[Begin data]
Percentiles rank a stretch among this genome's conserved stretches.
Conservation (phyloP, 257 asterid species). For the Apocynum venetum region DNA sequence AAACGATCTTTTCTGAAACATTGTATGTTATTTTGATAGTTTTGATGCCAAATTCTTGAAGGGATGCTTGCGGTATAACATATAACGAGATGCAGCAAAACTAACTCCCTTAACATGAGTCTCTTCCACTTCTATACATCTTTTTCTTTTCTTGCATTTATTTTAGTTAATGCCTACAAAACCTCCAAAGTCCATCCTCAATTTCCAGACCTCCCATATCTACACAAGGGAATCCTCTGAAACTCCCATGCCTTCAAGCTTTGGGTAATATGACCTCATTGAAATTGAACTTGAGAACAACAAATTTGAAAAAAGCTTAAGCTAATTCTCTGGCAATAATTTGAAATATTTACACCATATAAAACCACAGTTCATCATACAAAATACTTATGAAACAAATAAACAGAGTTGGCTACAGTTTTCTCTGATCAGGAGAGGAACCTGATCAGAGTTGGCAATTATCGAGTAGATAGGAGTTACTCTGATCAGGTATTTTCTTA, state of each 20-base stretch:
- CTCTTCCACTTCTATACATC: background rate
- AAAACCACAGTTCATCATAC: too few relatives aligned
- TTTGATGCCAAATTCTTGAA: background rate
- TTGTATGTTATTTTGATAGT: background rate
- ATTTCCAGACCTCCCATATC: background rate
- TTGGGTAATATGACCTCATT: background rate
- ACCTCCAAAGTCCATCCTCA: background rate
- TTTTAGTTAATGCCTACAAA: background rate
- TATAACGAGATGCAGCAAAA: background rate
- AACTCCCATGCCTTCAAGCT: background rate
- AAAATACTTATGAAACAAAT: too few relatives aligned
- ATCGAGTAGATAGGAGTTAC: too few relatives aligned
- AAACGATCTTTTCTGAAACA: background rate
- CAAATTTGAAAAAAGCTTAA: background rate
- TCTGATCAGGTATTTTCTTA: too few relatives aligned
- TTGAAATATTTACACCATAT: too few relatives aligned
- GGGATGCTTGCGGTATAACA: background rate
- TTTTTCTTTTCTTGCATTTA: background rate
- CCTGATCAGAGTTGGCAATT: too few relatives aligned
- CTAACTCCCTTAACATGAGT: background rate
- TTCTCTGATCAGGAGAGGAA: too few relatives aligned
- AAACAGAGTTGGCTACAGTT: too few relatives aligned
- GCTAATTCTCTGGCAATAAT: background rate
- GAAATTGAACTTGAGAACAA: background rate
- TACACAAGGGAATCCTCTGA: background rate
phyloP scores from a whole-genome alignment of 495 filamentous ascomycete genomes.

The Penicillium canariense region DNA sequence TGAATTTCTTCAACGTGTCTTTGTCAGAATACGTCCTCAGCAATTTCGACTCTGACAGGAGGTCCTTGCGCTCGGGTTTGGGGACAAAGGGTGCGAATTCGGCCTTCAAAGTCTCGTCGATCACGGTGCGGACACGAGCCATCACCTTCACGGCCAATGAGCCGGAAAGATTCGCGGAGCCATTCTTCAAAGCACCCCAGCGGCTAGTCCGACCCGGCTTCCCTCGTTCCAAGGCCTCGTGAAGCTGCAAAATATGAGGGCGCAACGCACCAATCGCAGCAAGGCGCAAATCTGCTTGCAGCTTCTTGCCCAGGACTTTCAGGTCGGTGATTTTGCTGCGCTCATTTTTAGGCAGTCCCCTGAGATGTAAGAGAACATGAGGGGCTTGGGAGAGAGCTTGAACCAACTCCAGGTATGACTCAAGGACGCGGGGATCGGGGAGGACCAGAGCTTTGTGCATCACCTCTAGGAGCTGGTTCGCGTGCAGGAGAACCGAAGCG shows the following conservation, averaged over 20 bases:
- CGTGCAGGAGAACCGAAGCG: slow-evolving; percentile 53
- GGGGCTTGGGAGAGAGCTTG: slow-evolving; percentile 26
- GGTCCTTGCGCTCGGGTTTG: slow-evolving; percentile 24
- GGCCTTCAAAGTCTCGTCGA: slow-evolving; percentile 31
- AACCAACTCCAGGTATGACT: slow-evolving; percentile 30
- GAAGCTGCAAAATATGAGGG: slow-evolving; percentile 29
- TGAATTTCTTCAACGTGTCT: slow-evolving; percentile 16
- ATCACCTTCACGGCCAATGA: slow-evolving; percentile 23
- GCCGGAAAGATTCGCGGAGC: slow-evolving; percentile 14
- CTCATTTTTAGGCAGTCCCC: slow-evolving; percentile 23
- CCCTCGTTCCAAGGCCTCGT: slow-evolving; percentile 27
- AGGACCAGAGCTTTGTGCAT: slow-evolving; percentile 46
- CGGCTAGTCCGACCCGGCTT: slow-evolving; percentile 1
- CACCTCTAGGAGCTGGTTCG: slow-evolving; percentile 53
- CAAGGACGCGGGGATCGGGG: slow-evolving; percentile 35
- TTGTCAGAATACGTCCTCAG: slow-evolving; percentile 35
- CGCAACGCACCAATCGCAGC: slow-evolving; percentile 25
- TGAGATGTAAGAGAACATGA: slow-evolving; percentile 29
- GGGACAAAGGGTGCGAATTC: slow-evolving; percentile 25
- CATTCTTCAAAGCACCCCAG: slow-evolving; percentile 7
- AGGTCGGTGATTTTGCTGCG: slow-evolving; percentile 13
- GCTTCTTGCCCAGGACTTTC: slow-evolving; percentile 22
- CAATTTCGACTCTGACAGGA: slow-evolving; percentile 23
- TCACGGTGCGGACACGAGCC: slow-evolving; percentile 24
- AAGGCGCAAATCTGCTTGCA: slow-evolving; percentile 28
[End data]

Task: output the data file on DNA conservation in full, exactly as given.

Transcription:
Percentiles rank a stretch among this genome's conserved stretches.
Conservation (phyloP, 257 asterid species). For the Apocynum venetum region DNA sequence AAACGATCTTTTCTGAAACATTGTATGTTATTTTGATAGTTTTGATGCCAAATTCTTGAAGGGATGCTTGCGGTATAACATATAACGAGATGCAGCAAAACTAACTCCCTTAACATGAGTCTCTTCCACTTCTATACATCTTTTTCTTTTCTTGCATTTATTTTAGTTAATGCCTACAAAACCTCCAAAGTCCATCCTCAATTTCCAGACCTCCCATATCTACACAAGGGAATCCTCTGAAACTCCCATGCCTTCAAGCTTTGGGTAATATGACCTCATTGAAATTGAACTTGAGAACAACAAATTTGAAAAAAGCTTAAGCTAATTCTCTGGCAATAATTTGAAATATTTACACCATATAAAACCACAGTTCATCATACAAAATACTTATGAAACAAATAAACAGAGTTGGCTACAGTTTTCTCTGATCAGGAGAGGAACCTGATCAGAGTTGGCAATTATCGAGTAGATAGGAGTTACTCTGATCAGGTATTTTCTTA, state of each 20-base stretch:
- CTCTTCCACTTCTATACATC: background rate
- AAAACCACAGTTCATCATAC: too few relatives aligned
- TTTGATGCCAAATTCTTGAA: background rate
- TTGTATGTTATTTTGATAGT: background rate
- ATTTCCAGACCTCCCATATC: background rate
- TTGGGTAATATGACCTCATT: background rate
- ACCTCCAAAGTCCATCCTCA: background rate
- TTTTAGTTAATGCCTACAAA: background rate
- TATAACGAGATGCAGCAAAA: background rate
- AACTCCCATGCCTTCAAGCT: background rate
- AAAATACTTATGAAACAAAT: too few relatives aligned
- ATCGAGTAGATAGGAGTTAC: too few relatives aligned
- AAACGATCTTTTCTGAAACA: background rate
- CAAATTTGAAAAAAGCTTAA: background rate
- TCTGATCAGGTATTTTCTTA: too few relatives aligned
- TTGAAATATTTACACCATAT: too few relatives aligned
- GGGATGCTTGCGGTATAACA: background rate
- TTTTTCTTTTCTTGCATTTA: background rate
- CCTGATCAGAGTTGGCAATT: too few relatives aligned
- CTAACTCCCTTAACATGAGT: background rate
- TTCTCTGATCAGGAGAGGAA: too few relatives aligned
- AAACAGAGTTGGCTACAGTT: too few relatives aligned
- GCTAATTCTCTGGCAATAAT: background rate
- GAAATTGAACTTGAGAACAA: background rate
- TACACAAGGGAATCCTCTGA: background rate
phyloP scores from a whole-genome alignment of 495 filamentous ascomycete genomes.

The Penicillium canariense region DNA sequence TGAATTTCTTCAACGTGTCTTTGTCAGAATACGTCCTCAGCAATTTCGACTCTGACAGGAGGTCCTTGCGCTCGGGTTTGGGGACAAAGGGTGCGAATTCGGCCTTCAAAGTCTCGTCGATCACGGTGCGGACACGAGCCATCACCTTCACGGCCAATGAGCCGGAAAGATTCGCGGAGCCATTCTTCAAAGCACCCCAGCGGCTAGTCCGACCCGGCTTCCCTCGTTCCAAGGCCTCGTGAAGCTGCAAAATATGAGGGCGCAACGCACCAATCGCAGCAAGGCGCAAATCTGCTTGCAGCTTCTTGCCCAGGACTTTCAGGTCGGTGATTTTGCTGCGCTCATTTTTAGGCAGTCCCCTGAGATGTAAGAGAACATGAGGGGCTTGGGAGAGAGCTTGAACCAACTCCAGGTATGACTCAAGGACGCGGGGATCGGGGAGGACCAGAGCTTTGTGCATCACCTCTAGGAGCTGGTTCGCGTGCAGGAGAACCGAAGCG shows the following conservation, averaged over 20 bases:
- CGTGCAGGAGAACCGAAGCG: slow-evolving; percentile 53
- GGGGCTTGGGAGAGAGCTTG: slow-evolving; percentile 26
- GGTCCTTGCGCTCGGGTTTG: slow-evolving; percentile 24
- GGCCTTCAAAGTCTCGTCGA: slow-evolving; percentile 31
- AACCAACTCCAGGTATGACT: slow-evolving; percentile 30
- GAAGCTGCAAAATATGAGGG: slow-evolving; percentile 29
- TGAATTTCTTCAACGTGTCT: slow-evolving; percentile 16
- ATCACCTTCACGGCCAATGA: slow-evolving; percentile 23
- GCCGGAAAGATTCGCGGAGC: slow-evolving; percentile 14
- CTCATTTTTAGGCAGTCCCC: slow-evolving; percentile 23
- CCCTCGTTCCAAGGCCTCGT: slow-evolving; percentile 27
- AGGACCAGAGCTTTGTGCAT: slow-evolving; percentile 46
- CGGCTAGTCCGACCCGGCTT: slow-evolving; percentile 1
- CACCTCTAGGAGCTGGTTCG: slow-evolving; percentile 53
- CAAGGACGCGGGGATCGGGG: slow-evolving; percentile 35
- TTGTCAGAATACGTCCTCAG: slow-evolving; percentile 35
- CGCAACGCACCAATCGCAGC: slow-evolving; percentile 25
- TGAGATGTAAGAGAACATGA: slow-evolving; percentile 29
- GGGACAAAGGGTGCGAATTC: slow-evolving; percentile 25
- CATTCTTCAAAGCACCCCAG: slow-evolving; percentile 7
- AGGTCGGTGATTTTGCTGCG: slow-evolving; percentile 13
- GCTTCTTGCCCAGGACTTTC: slow-evolving; percentile 22
- CAATTTCGACTCTGACAGGA: slow-evolving; percentile 23
- TCACGGTGCGGACACGAGCC: slow-evolving; percentile 24
- AAGGCGCAAATCTGCTTGCA: slow-evolving; percentile 28